Red-faced: Masks are causing rosacea, aggravating teen acne

Peru dermatologist says skin issues have tripled since mask mandates

The mask mandate was only in place a few weeks when Michelle Roth started seeing an explosion in red faces and acne.

Roth is a physician assistant at Soderstrom Skin Institute, and she said the growing volume of skin disorders is both directly and indirectly linked to the COVID-19 pandemic. The direct cause is masks: Covering our faces hasn’t done our skin any favors. Indirectly, the stress of the pandemic is aggravating skin troubles.

Roth herself has battled rosacea, a condition that causes redness and makes the blood vessels visible in the face. Older generations would disapprovingly mutter the words “gin blossoms,” but rosacea is tied to other risk factors apart from alcohol.

“It’s frustrating,” Roth said. “I’ve even experienced it personally on my chin and jaw line. It’s hard to escape it, even if you’re using the best masks or the best routines. You still can potentially flare up.”

Dermatologists are by no means anti-mask – they want to avert COVID-19 as much as anyone – but those interviewed acknowledged that continual mask usage has set off an explosion of rosacea in adults while aggravating acne in teenagers.

“I would say it’s tripled, for sure,” Douglas Leone of the Dermatology and MOHS Surgery Institute said. “I’ve had adults who haven’t had acne for years now suddenly having breakouts.”

Leone observed that infection controls weren’t in place long before he started seeing an influx of patients complaining of inflamed skin and pimples that didn’t respond to over-the-counter products.

“I think the rosacea and the irritation showed up fairly quickly, like in the first month or so,” he said. “Acne is always a bit delayed, probably three months later, but there’s definitely been an increase in prevalence.”

Tight-fitting masks reduce coronavirus transmission, but they also cause irritation and prevent the skin from breathing, so to speak. Roth said she sees student-athletes playing sports in masks – which, again, is prudent – but nonetheless can aggravate acne.

“Masks need to be well-fitting,” Roth said, “but the heat and moisture they create tends to exacerbate rosacea and acne.”

Roth said facial coverings may be the prime suspect, but there are other risk factors in play during the pandemic. Extreme cold and heat can cause rosacea flare-ups and so can alcohol, which has been a popular stress-buster during the pandemic. Stress is a proven menace to the skin, and the pandemic has produced no shortage of stress.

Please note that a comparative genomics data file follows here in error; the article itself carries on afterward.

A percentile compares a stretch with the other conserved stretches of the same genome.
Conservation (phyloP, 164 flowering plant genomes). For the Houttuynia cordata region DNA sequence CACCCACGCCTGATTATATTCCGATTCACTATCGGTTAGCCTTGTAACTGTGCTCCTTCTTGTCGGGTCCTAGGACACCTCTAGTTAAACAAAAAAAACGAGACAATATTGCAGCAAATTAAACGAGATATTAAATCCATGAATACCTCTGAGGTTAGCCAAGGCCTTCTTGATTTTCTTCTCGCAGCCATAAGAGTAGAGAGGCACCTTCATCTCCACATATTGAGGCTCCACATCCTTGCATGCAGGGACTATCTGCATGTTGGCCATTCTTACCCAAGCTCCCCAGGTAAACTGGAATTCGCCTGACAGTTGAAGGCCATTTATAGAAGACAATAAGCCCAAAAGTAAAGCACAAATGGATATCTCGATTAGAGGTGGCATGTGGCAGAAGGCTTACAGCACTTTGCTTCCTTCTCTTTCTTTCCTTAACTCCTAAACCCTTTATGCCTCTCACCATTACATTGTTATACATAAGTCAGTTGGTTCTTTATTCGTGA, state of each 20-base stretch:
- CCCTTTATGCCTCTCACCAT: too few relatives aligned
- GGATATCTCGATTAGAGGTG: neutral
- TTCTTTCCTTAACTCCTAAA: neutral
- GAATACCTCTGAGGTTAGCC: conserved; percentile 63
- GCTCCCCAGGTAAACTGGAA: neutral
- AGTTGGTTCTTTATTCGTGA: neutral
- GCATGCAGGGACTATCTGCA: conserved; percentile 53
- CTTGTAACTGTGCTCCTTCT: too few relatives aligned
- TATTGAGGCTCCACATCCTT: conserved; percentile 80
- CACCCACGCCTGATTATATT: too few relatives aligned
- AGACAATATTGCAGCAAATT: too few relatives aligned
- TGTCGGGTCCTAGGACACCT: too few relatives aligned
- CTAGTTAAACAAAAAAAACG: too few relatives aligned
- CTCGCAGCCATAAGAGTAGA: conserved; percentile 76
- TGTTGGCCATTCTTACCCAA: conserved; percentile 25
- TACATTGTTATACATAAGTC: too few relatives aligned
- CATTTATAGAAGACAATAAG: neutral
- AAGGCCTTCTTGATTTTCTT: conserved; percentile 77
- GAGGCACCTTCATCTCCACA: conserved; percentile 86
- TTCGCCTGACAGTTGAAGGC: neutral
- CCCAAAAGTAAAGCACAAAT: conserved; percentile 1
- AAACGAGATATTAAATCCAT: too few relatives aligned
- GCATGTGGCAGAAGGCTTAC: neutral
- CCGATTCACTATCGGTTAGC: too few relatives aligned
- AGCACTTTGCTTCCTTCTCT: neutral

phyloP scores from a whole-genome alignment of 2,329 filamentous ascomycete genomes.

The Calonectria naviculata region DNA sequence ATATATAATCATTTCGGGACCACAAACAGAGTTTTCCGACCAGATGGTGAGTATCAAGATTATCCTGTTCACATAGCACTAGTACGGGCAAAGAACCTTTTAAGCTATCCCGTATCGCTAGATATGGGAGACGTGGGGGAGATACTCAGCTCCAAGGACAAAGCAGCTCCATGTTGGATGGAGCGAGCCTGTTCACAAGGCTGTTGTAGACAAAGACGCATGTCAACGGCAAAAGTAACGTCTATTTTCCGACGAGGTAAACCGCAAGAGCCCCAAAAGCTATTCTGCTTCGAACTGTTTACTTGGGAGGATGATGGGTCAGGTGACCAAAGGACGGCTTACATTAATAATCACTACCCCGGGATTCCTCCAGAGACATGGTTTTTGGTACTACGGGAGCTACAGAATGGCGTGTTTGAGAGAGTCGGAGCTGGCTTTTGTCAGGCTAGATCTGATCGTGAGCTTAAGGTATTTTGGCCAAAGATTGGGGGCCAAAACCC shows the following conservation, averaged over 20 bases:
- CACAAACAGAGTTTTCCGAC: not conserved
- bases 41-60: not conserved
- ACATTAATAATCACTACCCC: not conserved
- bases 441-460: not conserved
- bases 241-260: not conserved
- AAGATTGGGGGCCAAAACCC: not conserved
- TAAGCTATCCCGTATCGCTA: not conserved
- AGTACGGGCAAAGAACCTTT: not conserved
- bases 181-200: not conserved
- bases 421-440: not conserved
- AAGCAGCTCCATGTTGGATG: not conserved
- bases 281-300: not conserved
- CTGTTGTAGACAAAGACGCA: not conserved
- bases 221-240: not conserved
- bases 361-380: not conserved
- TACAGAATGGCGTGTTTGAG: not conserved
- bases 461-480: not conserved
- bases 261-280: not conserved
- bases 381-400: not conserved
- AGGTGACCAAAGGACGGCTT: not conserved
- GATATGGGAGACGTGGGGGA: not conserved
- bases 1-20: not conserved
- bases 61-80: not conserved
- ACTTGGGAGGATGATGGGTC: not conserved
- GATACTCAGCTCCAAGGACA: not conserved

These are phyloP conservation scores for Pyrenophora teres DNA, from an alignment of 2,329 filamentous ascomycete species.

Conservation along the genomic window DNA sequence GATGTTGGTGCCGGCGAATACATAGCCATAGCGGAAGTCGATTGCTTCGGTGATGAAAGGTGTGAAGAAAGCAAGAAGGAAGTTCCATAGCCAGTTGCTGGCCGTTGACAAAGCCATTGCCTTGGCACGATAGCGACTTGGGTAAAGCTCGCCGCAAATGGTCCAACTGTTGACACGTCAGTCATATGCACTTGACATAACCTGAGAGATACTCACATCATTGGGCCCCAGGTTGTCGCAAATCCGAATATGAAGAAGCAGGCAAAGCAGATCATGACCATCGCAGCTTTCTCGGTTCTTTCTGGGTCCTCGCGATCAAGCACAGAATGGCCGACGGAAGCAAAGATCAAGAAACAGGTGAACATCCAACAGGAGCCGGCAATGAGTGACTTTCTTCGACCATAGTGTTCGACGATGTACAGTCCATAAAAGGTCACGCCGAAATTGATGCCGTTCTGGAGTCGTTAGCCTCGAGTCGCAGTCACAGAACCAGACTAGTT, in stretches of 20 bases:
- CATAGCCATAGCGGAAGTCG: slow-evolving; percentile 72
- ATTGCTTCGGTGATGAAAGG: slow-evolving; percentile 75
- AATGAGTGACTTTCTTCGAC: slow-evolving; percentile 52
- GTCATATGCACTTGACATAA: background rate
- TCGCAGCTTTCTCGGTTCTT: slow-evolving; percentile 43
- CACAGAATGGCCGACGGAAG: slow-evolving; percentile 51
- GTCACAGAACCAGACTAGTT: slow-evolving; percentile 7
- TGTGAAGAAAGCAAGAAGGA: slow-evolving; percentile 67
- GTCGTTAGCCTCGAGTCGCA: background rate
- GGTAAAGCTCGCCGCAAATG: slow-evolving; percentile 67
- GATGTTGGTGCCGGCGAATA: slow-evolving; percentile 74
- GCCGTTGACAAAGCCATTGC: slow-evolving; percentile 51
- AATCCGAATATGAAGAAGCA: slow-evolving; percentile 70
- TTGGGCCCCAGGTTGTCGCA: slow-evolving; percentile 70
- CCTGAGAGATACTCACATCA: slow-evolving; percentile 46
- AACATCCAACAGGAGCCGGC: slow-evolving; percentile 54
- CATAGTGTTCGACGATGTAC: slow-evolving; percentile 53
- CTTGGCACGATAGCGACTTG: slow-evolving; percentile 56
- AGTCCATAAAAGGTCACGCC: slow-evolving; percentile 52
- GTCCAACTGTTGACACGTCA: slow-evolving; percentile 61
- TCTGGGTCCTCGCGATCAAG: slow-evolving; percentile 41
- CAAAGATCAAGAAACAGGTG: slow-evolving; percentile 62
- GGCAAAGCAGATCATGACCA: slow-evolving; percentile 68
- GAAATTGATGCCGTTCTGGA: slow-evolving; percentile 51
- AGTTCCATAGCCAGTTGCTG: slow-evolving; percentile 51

Acne and rosacea can be prevented using mild cleansers and moisturizers, provided users steer clear of scented varieties, as fragrances can irritate the skin. Sunscreen is strongly recommended, as direct sunlight is linked to acne and rosacea.

Men are advised to shave with a good lather, working the blade in a single direction. Leone also advised men to steer clear of after-shaves, as they can dry out the skin and aggravate conditions such as rosacea.

Indeed, dryness is such a problem during the winter months that Leone strongly recommends using a humidifier in the bedroom, giving the skin some much-needed moisture overnight.

Before leaving for work or school, people should also apply moisturizers that don’t clog pores. Products containing benzoyl peroxide are helpful, but Leone recommended low-strength products with benzoyl concentrations of 2.5% to 5%.

“Anything higher than that and it’ll dry out the skin,” he said.

Women generally are more at risk of rosacea, particularly those who are fair-skinned, older than 30, who smoke or have a family history of rosacea.

Both conditions can be stubborn, and prescription treatments may be the best – and in some cases, the only – source or relief.

The Mayo Clinic said mild cases may call for a cream or gel applied to the affected skin. Brimonidine (sold under the brand name Mirvaso) and oxymetazoline (brand name Rhofade) reduce redness by constricting blood vessels, with results sometimes reported within 12 hours of use.

“The effect on the blood vessels is temporary,” according to the Mayo Clinic, “so the medication needs to be applied regularly to maintain improvements.”

Other drugs will control pimples, such as azelaic acid (Azelex, Finacea), metronidazole (Metrogel, Noritate, etc.) and ivermectin (Soolantra). Users need to be patient: Azelaic acid and metronidazole typically require two to six weeks for visible results. Ivermectin may take even longer to improve skin, but it also yields longer remission periods.

Severe cases may require oral antibiotics such as doxycycline (Oracea is among the brand names) for acne or isotretinoin (Amnesteem, Claravis, etc.) for severe rosacea.

And keep an eye on your eyes. While not common, there is a condition known as ocular rosacea in which patients experience dry, irritated, swollen eyes and red, swollen eyelids.

No, wearing a mask will not induce ocular rosacea. However, Joseph “Barry” Jackson, an optometrist with Bard Optical in Peru, said ocular rosacea is known to precede acne rosacea.

“Those patients with ocular rosacea should be on the lookout for this because they have a higher incidence of acne rosacea,” Jackson said.

Tom Collins

Tom Collins covers criminal justice in La Salle County.